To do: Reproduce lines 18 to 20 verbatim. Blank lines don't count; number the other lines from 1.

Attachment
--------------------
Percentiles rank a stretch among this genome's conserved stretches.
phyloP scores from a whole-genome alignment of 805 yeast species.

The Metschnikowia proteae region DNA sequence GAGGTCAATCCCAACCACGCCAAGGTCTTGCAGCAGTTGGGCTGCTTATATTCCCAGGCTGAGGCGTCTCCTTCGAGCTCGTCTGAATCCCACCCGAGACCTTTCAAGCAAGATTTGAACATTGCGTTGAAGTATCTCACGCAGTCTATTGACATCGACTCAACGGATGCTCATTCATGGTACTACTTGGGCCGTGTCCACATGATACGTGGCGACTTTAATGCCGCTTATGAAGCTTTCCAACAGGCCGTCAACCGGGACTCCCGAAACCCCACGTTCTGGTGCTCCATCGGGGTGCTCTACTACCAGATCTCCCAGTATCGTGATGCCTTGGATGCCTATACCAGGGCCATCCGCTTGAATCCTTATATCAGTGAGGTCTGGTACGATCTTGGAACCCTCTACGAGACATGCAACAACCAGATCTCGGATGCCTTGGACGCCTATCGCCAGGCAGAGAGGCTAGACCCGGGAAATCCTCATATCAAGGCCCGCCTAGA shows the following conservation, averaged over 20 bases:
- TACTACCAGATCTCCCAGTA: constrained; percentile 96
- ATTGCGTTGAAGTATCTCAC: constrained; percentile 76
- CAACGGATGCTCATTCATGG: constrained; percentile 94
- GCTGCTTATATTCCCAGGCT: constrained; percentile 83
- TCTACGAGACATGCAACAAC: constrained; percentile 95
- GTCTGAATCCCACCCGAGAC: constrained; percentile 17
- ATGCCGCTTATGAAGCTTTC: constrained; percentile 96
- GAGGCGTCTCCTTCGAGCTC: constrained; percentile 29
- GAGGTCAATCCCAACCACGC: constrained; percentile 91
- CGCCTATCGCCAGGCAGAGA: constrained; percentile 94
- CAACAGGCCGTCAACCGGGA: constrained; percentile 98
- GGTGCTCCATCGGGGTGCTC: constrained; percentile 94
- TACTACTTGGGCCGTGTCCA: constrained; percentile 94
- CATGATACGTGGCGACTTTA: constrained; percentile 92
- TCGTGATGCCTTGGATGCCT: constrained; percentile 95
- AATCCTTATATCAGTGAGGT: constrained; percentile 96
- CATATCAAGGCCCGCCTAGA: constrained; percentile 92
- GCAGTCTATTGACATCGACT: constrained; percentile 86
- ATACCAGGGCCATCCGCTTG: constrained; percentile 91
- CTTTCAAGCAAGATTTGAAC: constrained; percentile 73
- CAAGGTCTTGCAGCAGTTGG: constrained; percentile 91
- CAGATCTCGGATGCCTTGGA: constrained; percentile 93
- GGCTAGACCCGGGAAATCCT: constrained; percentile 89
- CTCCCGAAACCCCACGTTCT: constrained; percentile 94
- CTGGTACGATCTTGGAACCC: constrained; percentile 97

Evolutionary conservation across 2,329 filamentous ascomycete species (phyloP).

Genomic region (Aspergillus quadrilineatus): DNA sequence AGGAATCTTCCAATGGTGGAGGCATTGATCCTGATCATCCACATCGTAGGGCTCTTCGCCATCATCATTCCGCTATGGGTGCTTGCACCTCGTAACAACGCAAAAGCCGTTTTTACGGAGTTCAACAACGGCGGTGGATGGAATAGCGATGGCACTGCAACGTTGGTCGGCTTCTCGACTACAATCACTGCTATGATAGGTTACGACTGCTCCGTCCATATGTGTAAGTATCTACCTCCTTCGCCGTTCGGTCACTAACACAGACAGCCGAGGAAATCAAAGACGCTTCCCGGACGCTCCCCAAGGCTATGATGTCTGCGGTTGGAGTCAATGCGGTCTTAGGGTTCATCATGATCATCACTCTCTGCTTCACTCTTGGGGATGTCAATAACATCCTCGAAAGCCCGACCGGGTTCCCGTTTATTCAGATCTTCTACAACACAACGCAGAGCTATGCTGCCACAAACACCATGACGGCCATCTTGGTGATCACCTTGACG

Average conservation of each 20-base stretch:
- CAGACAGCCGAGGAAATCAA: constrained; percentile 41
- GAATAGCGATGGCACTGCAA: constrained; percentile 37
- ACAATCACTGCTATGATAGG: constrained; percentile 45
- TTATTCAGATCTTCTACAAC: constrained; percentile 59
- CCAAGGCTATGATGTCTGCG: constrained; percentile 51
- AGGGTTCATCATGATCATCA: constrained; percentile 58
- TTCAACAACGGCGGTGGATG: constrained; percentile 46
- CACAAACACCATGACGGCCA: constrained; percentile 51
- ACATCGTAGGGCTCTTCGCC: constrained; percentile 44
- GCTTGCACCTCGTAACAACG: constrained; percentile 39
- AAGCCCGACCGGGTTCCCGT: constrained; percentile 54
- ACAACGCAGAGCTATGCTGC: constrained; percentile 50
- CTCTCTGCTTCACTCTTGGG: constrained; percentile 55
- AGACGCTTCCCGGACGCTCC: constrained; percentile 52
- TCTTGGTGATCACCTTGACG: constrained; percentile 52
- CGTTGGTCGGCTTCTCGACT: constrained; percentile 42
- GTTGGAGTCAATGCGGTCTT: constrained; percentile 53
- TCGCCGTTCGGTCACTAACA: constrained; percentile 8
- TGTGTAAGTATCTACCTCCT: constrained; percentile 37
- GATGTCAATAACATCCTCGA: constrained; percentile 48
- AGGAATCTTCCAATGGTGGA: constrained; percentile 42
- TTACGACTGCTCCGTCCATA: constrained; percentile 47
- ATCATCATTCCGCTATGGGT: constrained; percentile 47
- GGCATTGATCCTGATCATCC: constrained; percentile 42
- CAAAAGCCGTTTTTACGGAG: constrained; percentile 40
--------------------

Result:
- TCGTGATGCCTTGGATGCCT: constrained; percentile 95
- AATCCTTATATCAGTGAGGT: constrained; percentile 96
- CATATCAAGGCCCGCCTAGA: constrained; percentile 92